Russia’s large-scale aggression against Ukraine would be impossible without a systematic financial policy aimed at both ensuring militarization and capturing and conquering Russian-occupied territories.

The first measures of the occupiers in the Crimea and eastern Ukraine in 2014 were the introduction of the so-called “ruble zone” in the relevant territories as a tools of controlling the economy and social processes.

A similar situation is currently repeated, but as part of a tragic farce in the Russian-occupied territories of Kherson and Zaporizhia regions. In particular, we have already reported on attempts by the occupiers to distribute “social assistance” and attempts to ensure “rubles’ accounting” in Melitopol and Kherson.

Currently, the process of withdrawal of the Ukraine’s hryvnia from displaced persons who came to the Crimea started, with its exchange by the occupiers for the ruble.

At the same time, the start of a large-scale war against Ukraine and the imposition of related sanctions led to a deep financial crisis in Russia, which the local authorities began to solve by artificially “strengthening” the ruble by effectively limiting its conversion and narrowing the domestic foreign exchange market.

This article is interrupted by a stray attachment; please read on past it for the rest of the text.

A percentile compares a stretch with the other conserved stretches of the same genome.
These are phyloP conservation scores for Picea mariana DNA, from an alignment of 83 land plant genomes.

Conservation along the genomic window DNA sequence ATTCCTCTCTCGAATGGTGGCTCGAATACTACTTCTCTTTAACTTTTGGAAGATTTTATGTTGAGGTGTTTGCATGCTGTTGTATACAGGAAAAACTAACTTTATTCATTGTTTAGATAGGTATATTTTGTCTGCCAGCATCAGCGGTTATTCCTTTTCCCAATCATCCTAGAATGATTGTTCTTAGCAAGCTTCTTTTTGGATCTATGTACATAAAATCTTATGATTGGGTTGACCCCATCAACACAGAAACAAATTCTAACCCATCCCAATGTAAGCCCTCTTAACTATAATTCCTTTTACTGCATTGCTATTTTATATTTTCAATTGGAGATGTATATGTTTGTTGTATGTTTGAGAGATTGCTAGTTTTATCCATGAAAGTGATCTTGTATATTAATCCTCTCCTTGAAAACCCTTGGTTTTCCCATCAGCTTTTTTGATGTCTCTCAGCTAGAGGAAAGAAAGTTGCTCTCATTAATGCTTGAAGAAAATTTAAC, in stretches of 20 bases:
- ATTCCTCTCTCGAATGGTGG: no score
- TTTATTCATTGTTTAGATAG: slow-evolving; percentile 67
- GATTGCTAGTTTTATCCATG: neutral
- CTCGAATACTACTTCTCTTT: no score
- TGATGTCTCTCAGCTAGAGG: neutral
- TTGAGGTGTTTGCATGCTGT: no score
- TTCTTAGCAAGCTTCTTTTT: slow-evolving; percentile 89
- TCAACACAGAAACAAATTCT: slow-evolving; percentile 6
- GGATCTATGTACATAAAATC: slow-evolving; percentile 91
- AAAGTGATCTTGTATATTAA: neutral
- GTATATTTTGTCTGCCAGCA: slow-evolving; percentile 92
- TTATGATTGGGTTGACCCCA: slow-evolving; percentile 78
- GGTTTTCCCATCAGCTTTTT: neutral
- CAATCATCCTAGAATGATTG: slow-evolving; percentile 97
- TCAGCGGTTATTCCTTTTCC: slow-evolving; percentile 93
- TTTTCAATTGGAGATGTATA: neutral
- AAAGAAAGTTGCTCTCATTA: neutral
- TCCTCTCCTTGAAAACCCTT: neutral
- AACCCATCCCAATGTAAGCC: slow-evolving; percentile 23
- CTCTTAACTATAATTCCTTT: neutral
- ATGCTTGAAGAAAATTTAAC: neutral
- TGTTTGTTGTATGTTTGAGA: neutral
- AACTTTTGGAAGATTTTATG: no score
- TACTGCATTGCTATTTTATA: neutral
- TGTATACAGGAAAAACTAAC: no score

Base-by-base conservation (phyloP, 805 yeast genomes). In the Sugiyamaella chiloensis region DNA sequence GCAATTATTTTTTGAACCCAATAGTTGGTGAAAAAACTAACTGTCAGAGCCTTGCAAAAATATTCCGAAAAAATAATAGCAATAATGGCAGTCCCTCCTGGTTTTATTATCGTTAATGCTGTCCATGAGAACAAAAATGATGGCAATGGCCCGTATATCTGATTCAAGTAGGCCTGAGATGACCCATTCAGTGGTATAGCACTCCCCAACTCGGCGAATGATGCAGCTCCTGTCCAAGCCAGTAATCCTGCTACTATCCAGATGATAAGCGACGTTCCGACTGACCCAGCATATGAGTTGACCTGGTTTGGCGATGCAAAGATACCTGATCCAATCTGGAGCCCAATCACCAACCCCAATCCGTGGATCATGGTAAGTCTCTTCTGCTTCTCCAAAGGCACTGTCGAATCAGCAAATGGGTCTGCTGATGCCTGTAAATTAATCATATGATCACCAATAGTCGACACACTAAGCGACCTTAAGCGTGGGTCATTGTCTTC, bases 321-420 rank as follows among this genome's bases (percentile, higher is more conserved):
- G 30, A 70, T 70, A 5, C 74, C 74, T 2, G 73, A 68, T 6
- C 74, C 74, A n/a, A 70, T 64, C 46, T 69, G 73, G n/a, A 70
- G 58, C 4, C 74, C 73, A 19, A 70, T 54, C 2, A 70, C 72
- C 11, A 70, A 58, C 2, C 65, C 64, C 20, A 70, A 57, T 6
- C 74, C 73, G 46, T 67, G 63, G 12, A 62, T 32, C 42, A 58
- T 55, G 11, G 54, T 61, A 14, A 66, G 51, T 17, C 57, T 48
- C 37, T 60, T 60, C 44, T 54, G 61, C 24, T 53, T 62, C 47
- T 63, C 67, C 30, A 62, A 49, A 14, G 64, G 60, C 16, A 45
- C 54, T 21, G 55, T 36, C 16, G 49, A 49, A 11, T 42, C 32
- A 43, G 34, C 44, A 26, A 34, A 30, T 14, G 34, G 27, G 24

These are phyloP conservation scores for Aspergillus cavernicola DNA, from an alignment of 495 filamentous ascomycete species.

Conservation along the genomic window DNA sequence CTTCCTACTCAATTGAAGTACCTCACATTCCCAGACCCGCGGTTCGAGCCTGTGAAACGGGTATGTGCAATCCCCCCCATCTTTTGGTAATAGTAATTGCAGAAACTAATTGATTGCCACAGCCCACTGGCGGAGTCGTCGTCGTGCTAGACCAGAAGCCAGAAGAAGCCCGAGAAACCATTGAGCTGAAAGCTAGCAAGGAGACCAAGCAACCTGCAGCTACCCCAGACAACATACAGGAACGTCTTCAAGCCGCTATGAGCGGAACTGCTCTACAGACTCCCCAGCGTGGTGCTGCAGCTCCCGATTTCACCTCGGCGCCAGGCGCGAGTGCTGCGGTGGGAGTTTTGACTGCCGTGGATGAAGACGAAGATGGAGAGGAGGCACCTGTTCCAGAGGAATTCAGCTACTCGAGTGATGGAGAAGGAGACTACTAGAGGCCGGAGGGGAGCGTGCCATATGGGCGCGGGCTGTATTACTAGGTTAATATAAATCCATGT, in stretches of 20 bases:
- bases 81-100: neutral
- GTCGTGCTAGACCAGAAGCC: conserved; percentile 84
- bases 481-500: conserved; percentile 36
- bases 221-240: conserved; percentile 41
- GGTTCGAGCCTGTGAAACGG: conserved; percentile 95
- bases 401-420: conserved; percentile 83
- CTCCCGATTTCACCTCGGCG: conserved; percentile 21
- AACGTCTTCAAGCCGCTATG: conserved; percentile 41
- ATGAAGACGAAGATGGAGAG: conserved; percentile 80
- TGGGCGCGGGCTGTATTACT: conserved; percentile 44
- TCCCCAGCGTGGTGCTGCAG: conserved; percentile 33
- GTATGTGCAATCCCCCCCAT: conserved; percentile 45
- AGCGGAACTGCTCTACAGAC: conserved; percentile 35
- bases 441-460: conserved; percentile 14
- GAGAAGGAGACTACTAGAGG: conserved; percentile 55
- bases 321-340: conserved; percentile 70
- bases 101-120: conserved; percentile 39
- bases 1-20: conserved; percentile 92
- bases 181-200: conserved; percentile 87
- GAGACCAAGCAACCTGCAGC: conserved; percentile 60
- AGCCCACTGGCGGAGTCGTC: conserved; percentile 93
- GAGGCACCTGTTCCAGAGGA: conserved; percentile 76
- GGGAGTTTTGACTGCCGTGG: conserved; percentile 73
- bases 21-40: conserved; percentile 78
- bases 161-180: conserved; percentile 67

Thus, Russia is preparing to separate its financial system from world markets copying the Soviet financial model, and for this it needs to create a virtually separate “convertible ruble”, inaccessible to the population and small businesses.

That is why the aggressor state is currently seeking to consolidate payments in rubles, ie “guaranteed convertible ruble” in its foreign economic contracts.

Those European countries that can agree to billion-dollar transactions with the “convertible ruble” will not only provide general support to the Russian regime, but will also directly contribute to the isolation from the world of all occupied territories of Ukraine, where the Russian invaders will now adopt a currency with limited conversion.

Currently, it is reported that Bulgaria, Moldova and Hungary will settle with Russia in rubles, contrary to the terms of previously concluded contracts.